Minor intron splicing is critical for survival of lethal prostate cancer-Augspach et al.

Published: 9 June 2023| Version 1 | DOI: 10.17632/28j9zzdh3k.1
Mark Rubin


Men with androgen receptor-negative castration-resistant prostate cancer (ARN CRPC) do not benefit from androgen receptor-directed therapies, face low survival rates, and have few alternative therapeutic options. Addressing this unmet clinical need requires new approaches to identify this more aggressive form of disease early on and to treat it effectively. A recent study showed that the minor spliceosome (MiS) is crucial for PCa progression as it regulates expression of minor intron-containing genes (MIGs) that execute molecular programs downstream of oncogenes. Moreover, the study showed that RNAi based MiS inhibition reduced tumor burden in different PCa models, including ARN-CRPC. Crucially, while it did not affect non-cancer cells, this approach was more successful at blocking proliferation and survival of ARN-CRPC cells compared to the current state-of-the-art therapies. Taken together, MiS has emerged as a vulnerability of ARN CRPC that holds considerable therapeutic promise. To advance this seminal finding from the bench to the bedside, this study will explore various strategies to improve siU6atac in vivo delivery to PCa. The results of the proposed experiments will be a step closer to translate U6atac knockdown and MiS inhibition to an effective tool in cancer treatment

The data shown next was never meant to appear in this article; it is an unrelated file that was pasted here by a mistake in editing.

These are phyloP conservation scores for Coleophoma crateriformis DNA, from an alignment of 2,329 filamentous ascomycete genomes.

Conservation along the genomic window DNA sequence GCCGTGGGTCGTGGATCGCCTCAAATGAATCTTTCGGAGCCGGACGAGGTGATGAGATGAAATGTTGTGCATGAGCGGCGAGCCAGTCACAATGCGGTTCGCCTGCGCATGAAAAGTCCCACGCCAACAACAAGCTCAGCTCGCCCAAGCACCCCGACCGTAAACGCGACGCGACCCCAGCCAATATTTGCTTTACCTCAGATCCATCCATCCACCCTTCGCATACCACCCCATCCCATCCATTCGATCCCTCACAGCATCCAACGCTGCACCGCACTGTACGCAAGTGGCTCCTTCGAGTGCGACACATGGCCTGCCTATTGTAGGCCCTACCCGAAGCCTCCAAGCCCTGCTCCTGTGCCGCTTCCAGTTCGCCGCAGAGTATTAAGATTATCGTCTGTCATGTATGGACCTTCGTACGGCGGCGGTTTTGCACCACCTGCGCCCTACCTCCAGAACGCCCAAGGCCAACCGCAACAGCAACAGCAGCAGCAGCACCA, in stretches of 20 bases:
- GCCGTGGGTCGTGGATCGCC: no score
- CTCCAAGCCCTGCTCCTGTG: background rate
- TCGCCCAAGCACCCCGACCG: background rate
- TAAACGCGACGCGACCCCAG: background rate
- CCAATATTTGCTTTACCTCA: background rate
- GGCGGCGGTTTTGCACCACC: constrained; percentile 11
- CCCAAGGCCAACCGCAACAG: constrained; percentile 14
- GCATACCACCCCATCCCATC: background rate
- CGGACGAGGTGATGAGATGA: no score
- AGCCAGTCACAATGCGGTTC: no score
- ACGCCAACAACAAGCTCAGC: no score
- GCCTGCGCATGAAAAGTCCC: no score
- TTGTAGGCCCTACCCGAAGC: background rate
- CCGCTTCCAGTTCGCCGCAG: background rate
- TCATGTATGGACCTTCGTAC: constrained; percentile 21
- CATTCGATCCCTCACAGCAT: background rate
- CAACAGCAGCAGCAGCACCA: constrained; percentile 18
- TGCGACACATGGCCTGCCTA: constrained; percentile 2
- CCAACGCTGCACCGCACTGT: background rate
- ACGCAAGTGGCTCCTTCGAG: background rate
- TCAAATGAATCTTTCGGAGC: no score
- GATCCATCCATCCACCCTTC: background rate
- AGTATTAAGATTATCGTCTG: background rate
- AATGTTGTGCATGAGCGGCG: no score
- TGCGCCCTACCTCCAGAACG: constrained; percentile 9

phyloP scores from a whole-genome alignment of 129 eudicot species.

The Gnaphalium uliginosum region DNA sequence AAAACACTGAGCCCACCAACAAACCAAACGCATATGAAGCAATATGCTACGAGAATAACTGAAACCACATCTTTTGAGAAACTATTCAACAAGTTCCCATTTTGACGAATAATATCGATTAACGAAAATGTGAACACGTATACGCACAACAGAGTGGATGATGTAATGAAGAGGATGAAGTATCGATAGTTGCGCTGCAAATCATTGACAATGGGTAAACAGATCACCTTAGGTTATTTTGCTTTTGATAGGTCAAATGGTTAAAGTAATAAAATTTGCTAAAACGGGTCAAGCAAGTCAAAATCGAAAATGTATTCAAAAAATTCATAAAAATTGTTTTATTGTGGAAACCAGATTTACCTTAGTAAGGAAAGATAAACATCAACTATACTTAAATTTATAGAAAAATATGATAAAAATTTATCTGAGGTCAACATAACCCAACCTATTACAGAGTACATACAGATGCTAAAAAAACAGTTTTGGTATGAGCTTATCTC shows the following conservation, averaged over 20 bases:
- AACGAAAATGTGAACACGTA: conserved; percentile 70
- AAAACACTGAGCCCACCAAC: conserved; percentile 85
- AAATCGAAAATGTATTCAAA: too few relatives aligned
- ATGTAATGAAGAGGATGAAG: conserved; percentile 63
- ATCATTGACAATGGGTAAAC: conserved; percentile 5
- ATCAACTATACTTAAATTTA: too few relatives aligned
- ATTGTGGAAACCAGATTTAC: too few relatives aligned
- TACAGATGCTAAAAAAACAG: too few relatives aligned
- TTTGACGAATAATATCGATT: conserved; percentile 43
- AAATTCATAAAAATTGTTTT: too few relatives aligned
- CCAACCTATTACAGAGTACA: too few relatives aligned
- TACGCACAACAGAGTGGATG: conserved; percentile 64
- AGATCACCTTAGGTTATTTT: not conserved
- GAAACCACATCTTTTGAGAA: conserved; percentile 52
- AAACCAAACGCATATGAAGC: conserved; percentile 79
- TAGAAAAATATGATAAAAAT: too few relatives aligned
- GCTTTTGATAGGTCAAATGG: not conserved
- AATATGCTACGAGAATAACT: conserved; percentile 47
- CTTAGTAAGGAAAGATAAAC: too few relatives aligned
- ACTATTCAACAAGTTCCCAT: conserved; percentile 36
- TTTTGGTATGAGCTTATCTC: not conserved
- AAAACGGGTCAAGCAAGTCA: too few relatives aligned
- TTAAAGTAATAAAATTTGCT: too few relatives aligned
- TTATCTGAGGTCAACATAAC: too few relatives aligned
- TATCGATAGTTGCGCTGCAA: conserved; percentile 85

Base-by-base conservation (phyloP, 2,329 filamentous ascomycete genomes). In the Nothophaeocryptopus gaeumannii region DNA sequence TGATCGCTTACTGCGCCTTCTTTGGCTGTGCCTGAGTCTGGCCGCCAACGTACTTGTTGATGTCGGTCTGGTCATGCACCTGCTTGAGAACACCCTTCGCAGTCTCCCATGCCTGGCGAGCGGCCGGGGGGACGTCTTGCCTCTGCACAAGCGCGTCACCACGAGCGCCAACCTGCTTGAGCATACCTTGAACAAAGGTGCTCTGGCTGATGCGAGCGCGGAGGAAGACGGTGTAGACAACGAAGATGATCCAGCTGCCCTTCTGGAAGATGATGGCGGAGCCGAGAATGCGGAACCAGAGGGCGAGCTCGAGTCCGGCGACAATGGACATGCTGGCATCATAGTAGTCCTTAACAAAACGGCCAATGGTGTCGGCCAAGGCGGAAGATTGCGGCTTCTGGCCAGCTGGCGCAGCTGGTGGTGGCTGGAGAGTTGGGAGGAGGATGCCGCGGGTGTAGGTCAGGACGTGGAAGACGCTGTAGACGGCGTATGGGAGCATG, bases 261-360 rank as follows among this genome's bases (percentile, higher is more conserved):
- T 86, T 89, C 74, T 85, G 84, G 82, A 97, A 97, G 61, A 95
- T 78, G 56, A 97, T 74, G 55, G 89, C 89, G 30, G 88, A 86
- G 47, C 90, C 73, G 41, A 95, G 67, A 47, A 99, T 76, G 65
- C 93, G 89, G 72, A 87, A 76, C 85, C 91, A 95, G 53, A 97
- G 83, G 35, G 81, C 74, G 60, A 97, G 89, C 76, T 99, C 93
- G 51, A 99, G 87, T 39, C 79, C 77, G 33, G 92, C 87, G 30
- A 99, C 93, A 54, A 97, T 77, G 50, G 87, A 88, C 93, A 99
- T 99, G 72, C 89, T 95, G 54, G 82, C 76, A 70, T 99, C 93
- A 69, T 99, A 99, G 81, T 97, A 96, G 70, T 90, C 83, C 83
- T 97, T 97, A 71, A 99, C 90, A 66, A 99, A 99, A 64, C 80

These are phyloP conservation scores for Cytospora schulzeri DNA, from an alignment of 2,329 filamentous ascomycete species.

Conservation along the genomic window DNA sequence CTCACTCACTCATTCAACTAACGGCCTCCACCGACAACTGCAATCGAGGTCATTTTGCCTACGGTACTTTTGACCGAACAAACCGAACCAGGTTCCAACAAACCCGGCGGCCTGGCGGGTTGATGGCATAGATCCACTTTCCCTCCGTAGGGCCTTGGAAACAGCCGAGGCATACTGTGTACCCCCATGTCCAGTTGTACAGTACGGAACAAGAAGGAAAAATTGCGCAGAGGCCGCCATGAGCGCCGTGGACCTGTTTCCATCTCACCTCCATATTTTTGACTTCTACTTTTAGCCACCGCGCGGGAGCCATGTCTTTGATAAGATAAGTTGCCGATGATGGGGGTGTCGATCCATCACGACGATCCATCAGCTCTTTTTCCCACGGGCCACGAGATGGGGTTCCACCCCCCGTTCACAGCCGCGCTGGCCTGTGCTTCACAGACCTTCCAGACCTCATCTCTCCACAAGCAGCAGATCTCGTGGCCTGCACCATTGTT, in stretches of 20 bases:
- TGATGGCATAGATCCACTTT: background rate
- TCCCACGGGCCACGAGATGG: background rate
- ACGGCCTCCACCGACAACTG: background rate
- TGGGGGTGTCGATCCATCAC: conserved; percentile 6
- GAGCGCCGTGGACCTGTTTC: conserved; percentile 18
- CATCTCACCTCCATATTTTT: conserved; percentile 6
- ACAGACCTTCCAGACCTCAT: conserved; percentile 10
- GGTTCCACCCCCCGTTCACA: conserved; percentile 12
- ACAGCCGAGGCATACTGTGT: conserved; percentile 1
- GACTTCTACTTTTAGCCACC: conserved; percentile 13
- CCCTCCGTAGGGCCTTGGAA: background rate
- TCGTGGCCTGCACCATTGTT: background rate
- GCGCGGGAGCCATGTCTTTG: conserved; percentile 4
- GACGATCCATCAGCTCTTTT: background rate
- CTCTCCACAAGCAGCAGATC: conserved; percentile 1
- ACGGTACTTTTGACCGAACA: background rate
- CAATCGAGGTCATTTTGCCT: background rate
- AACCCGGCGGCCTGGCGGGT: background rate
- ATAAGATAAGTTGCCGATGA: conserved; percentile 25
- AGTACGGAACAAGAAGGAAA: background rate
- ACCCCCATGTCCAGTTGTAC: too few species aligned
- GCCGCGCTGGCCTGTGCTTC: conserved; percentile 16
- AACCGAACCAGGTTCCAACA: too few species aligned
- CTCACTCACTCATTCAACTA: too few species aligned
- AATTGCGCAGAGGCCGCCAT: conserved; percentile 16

Universitat Bern


Prostate Cancer, Spliceosome, RNA Splicing